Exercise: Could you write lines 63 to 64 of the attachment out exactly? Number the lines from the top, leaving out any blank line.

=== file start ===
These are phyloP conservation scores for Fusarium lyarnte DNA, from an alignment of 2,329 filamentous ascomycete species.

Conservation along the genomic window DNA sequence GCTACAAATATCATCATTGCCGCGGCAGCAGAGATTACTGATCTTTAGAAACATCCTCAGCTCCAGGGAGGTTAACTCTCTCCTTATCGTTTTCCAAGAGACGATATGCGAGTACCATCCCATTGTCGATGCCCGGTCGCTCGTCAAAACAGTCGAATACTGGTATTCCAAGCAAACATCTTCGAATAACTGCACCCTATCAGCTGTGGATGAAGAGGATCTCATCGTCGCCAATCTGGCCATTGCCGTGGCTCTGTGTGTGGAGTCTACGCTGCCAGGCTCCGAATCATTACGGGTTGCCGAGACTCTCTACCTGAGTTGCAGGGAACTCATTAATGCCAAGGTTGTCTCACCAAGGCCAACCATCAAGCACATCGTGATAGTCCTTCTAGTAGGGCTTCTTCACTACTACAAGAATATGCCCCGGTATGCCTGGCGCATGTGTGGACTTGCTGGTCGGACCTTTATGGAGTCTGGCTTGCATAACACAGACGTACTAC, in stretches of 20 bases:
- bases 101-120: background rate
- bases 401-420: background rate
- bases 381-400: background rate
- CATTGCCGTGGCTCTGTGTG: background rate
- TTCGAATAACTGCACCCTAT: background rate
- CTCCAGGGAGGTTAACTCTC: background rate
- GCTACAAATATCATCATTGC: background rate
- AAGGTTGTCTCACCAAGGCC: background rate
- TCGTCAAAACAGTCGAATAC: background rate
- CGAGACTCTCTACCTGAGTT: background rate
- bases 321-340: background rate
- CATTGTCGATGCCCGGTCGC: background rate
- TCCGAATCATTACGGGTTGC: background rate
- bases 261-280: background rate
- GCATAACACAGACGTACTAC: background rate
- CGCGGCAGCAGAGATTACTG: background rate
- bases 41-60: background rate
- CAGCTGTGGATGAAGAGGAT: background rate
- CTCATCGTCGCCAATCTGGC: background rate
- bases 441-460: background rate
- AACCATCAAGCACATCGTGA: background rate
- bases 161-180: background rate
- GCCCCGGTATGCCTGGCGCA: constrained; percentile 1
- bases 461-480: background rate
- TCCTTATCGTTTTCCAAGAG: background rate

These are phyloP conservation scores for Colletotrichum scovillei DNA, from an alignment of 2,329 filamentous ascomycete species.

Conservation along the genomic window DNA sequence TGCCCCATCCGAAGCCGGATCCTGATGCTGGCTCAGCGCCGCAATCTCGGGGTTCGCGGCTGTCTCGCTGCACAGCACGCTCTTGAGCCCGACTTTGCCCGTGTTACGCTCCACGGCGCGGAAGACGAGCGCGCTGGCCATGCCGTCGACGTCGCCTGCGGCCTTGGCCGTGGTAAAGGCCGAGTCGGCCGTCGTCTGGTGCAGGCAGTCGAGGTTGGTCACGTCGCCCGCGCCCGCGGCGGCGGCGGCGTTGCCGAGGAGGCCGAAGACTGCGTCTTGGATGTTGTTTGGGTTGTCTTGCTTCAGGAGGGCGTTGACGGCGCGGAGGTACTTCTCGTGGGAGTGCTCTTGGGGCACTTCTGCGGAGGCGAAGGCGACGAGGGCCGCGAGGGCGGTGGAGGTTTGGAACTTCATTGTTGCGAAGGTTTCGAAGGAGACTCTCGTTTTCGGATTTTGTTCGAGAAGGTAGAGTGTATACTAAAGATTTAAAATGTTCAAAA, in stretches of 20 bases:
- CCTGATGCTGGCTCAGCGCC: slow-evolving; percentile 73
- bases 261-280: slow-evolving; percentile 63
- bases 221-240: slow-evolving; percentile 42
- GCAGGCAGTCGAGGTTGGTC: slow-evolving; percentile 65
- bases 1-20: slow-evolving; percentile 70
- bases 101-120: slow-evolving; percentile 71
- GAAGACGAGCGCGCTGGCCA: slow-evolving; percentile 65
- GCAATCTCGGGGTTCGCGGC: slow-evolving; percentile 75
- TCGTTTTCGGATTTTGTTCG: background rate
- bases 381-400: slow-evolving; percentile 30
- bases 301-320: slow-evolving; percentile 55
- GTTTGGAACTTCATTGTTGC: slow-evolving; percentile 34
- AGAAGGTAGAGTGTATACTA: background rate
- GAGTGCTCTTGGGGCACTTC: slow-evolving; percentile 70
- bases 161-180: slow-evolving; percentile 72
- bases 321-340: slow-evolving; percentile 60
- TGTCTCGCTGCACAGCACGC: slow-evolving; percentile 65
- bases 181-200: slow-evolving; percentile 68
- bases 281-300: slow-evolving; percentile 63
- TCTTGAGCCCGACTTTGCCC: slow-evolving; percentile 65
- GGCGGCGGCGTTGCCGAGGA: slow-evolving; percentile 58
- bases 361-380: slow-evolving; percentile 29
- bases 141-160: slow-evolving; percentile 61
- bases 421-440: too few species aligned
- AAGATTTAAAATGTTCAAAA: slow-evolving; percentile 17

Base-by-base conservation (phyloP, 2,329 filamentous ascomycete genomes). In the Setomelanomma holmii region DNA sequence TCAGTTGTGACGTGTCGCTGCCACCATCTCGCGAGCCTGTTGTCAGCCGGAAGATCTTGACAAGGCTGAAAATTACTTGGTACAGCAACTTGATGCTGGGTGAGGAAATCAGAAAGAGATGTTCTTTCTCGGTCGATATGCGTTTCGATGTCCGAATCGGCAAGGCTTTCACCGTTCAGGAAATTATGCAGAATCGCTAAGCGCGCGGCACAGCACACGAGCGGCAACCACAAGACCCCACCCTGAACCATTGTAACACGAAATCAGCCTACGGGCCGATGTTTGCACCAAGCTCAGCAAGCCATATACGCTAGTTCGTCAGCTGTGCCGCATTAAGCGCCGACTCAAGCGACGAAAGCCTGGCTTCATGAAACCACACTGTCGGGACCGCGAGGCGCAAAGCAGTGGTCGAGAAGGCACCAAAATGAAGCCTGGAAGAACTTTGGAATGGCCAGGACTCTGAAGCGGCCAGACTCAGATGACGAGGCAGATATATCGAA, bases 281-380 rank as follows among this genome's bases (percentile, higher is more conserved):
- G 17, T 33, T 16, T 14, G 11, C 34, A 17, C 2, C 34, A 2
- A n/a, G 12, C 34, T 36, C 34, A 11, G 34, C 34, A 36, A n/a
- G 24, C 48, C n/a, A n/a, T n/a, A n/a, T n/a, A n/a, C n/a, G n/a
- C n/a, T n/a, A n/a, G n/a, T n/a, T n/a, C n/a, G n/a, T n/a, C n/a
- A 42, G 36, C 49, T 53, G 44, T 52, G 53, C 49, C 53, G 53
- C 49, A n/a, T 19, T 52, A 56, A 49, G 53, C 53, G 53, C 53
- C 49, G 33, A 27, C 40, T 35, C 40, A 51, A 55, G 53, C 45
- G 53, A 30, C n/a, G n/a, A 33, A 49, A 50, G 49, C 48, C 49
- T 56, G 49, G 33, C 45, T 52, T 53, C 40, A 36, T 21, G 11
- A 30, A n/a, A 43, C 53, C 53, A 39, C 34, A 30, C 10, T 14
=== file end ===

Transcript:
- G 53, A 30, C n/a, G n/a, A 33, A 49, A 50, G 49, C 48, C 49
- T 56, G 49, G 33, C 45, T 52, T 53, C 40, A 36, T 21, G 11